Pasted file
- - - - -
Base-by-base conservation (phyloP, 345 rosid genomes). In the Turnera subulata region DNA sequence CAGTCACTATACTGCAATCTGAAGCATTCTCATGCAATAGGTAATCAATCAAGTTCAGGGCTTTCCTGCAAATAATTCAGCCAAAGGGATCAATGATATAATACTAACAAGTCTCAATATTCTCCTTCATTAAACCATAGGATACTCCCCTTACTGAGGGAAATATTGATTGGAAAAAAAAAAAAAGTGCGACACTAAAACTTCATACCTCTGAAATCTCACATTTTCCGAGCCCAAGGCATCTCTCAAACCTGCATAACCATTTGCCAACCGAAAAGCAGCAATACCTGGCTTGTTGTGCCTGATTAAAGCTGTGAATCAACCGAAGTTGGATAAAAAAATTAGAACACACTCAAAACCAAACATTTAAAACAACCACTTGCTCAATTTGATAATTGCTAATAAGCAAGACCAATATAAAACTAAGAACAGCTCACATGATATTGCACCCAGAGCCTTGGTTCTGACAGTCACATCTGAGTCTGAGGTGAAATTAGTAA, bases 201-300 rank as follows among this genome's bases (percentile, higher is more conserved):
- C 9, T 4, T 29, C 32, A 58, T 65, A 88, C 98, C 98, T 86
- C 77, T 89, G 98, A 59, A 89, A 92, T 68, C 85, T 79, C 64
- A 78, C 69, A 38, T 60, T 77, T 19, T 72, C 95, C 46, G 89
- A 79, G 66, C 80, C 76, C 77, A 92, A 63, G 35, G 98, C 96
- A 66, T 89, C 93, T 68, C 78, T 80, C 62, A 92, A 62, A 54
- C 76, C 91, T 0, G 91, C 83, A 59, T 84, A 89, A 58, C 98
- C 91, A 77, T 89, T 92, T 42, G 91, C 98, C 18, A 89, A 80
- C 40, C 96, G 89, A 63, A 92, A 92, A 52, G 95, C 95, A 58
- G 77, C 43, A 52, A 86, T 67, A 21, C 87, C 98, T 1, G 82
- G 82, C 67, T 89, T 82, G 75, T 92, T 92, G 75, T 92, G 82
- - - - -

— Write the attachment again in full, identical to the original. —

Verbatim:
Base-by-base conservation (phyloP, 345 rosid genomes). In the Turnera subulata region DNA sequence CAGTCACTATACTGCAATCTGAAGCATTCTCATGCAATAGGTAATCAATCAAGTTCAGGGCTTTCCTGCAAATAATTCAGCCAAAGGGATCAATGATATAATACTAACAAGTCTCAATATTCTCCTTCATTAAACCATAGGATACTCCCCTTACTGAGGGAAATATTGATTGGAAAAAAAAAAAAAGTGCGACACTAAAACTTCATACCTCTGAAATCTCACATTTTCCGAGCCCAAGGCATCTCTCAAACCTGCATAACCATTTGCCAACCGAAAAGCAGCAATACCTGGCTTGTTGTGCCTGATTAAAGCTGTGAATCAACCGAAGTTGGATAAAAAAATTAGAACACACTCAAAACCAAACATTTAAAACAACCACTTGCTCAATTTGATAATTGCTAATAAGCAAGACCAATATAAAACTAAGAACAGCTCACATGATATTGCACCCAGAGCCTTGGTTCTGACAGTCACATCTGAGTCTGAGGTGAAATTAGTAA, bases 201-300 rank as follows among this genome's bases (percentile, higher is more conserved):
- C 9, T 4, T 29, C 32, A 58, T 65, A 88, C 98, C 98, T 86
- C 77, T 89, G 98, A 59, A 89, A 92, T 68, C 85, T 79, C 64
- A 78, C 69, A 38, T 60, T 77, T 19, T 72, C 95, C 46, G 89
- A 79, G 66, C 80, C 76, C 77, A 92, A 63, G 35, G 98, C 96
- A 66, T 89, C 93, T 68, C 78, T 80, C 62, A 92, A 62, A 54
- C 76, C 91, T 0, G 91, C 83, A 59, T 84, A 89, A 58, C 98
- C 91, A 77, T 89, T 92, T 42, G 91, C 98, C 18, A 89, A 80
- C 40, C 96, G 89, A 63, A 92, A 92, A 52, G 95, C 95, A 58
- G 77, C 43, A 52, A 86, T 67, A 21, C 87, C 98, T 1, G 82
- G 82, C 67, T 89, T 82, G 75, T 92, T 92, G 75, T 92, G 82